September 20, 2023

With MacNab Finding Rhythm After Dealing with Injury, Tiger Women’s Soccer Tops Quinnipiac 4-2, Now 5-1-1

MAC ATTACK: Princeton University women’s soccer player Heather MacNab gets ready to toss the ball into play in recent action. Last Sunday, junior forward MacNab tallied a goal and an assist to help Princeton defeat Quinnipiac 4-2. The Tigers, now 5-1-1, host Cornell on September 23 in their Ivy League opener before playing at Lafayette on September 26. (Photo provided courtesy of Princeton Athletics)

By Justin Feil

Heather MacNab did not want to rest on the high of the biggest win of the season for the Princeton University women’s soccer team.

With Princeton coming off a 3-2 win over No. 10 Georgetown last Thursday evening, junior forward MacNab scored her first goal of the season and added an assist to help the Tigers post a 4-2 win over Quinnipiac last Sunday.

McNab was one of four different goal scorers for Princeton, who improved to 5-1-1 heading into the Ivy League portion of the schedule which starts when Princeton hosts Cornell on September 23.

“We have a lot of momentum going forward,” said MacNab. “We do have a big chip on our shoulder. I think we had a lot to give last season that we didn’t fully give so I think we have a lot to prove to ourselves just in terms of being able to compete in such a competitive league. We know we’re really good and able to compete with the best in the nation so it’s very important that we remain locked in and ready to fight and compete and dominate the Ivy League.”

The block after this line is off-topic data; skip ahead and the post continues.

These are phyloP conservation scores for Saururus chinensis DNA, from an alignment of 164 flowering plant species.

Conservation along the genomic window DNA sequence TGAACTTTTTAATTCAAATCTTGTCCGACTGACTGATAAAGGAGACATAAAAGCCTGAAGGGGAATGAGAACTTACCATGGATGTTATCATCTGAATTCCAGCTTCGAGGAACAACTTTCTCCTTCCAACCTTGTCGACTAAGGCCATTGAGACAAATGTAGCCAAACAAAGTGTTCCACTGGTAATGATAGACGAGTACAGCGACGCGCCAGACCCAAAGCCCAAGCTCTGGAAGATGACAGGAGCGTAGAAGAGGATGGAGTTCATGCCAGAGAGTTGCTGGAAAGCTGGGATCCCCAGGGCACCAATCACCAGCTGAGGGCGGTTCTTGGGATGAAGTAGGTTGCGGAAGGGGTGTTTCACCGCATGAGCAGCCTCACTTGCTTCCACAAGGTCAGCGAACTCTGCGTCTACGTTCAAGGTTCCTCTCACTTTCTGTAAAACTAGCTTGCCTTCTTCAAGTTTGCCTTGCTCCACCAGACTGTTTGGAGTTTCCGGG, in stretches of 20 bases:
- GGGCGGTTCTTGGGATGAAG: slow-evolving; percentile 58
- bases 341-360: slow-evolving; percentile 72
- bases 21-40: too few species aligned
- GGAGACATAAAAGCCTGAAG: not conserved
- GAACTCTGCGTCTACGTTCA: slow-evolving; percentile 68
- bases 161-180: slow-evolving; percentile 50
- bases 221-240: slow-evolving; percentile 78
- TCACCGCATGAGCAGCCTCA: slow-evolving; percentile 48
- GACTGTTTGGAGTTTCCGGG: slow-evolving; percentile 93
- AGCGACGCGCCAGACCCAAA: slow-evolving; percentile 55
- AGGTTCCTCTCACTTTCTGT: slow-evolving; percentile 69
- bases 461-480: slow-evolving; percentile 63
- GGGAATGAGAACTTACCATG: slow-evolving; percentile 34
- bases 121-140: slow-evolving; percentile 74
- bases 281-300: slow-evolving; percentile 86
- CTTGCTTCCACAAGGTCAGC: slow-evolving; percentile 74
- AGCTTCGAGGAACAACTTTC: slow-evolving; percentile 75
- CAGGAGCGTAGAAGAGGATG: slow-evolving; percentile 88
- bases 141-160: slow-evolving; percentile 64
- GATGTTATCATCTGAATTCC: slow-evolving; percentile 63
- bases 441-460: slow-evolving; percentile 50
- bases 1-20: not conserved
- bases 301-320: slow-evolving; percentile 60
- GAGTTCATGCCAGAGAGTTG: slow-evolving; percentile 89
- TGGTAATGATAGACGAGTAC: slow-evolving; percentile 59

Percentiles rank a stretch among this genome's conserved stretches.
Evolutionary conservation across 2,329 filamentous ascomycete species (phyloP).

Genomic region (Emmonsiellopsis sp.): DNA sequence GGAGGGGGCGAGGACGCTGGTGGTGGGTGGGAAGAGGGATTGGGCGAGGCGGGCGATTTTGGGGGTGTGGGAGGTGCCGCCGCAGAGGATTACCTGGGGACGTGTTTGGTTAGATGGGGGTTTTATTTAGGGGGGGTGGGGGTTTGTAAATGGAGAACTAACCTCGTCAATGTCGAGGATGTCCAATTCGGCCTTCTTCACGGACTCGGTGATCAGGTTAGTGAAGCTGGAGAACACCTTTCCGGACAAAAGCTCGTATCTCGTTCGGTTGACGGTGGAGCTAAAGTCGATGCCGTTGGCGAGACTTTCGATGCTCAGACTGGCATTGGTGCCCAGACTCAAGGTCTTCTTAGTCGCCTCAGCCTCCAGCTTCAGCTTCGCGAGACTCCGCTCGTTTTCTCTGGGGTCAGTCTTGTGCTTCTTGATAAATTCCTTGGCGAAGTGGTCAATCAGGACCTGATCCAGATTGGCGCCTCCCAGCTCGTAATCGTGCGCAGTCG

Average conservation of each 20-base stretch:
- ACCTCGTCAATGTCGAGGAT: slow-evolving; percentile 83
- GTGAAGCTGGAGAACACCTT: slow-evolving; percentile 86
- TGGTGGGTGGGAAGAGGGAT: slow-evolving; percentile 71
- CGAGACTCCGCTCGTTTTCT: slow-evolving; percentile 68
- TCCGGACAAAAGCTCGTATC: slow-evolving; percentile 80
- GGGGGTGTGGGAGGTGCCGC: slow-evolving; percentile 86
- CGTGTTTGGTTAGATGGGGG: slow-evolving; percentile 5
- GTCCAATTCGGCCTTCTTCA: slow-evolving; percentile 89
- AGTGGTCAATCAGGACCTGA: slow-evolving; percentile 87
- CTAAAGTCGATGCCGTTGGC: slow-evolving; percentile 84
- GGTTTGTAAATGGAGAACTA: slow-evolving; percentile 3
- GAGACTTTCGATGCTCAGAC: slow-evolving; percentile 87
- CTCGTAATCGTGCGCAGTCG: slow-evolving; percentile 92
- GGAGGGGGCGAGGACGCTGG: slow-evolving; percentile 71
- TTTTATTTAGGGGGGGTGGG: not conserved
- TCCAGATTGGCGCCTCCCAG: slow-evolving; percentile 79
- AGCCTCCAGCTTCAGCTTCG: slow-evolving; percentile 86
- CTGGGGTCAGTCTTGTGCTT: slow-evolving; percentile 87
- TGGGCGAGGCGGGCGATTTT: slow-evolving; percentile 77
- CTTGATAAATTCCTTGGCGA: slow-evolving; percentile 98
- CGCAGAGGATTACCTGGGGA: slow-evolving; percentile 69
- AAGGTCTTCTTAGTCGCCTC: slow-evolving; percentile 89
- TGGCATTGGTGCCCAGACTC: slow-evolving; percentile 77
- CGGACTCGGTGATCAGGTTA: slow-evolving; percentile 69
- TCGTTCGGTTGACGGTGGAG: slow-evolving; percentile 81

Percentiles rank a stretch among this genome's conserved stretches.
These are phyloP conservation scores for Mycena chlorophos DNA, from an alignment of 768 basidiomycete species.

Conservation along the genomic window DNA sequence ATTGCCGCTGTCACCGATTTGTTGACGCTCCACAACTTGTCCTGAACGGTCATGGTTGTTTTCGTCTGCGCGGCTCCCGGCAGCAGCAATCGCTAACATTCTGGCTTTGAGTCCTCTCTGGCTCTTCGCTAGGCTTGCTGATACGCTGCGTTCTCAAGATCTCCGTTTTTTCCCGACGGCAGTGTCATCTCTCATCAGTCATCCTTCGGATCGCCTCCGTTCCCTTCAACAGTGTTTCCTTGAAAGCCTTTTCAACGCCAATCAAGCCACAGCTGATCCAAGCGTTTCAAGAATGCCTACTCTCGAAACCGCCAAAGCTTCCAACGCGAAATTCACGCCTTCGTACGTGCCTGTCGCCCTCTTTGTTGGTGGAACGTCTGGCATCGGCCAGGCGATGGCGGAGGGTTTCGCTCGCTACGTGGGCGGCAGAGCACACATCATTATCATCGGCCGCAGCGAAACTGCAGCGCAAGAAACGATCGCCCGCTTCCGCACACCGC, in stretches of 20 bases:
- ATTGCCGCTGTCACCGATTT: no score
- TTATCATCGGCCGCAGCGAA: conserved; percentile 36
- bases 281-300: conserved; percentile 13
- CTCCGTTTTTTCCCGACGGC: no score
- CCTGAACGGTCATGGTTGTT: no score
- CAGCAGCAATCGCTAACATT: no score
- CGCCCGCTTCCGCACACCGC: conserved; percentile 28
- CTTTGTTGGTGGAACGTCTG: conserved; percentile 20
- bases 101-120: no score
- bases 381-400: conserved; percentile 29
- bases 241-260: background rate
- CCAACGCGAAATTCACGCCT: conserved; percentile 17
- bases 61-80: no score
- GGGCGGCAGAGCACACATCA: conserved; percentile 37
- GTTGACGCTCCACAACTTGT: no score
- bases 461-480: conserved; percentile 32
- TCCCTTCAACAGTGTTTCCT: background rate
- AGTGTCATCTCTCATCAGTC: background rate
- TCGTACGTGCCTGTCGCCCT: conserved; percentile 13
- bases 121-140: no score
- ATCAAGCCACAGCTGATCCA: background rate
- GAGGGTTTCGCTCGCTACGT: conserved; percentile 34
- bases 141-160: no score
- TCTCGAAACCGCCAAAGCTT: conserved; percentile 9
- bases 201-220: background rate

MacNab, a 5’10 native of Indianapolis, Ind., was hampered by injuries coming off the summer and into the first few weeks of the season. That limited last year’s honorable mention All-Ivy selection, but she has seen her minutes and play elevate in recent games.

“She’s a sponge,” said Princeton head coach Sean Driscoll of MacNab, who tallied six goals and two assists in 2022. “She wants to get better all the time. She does all the things you’d ever ask a player. She’s the quintessential coach’s dream. She works extraordinarily hard, watches video, does extra training. You say it, she’ll do it. She loves the game and wants to play beyond college. When you have a kid with that mindset, it’s unbelievable.”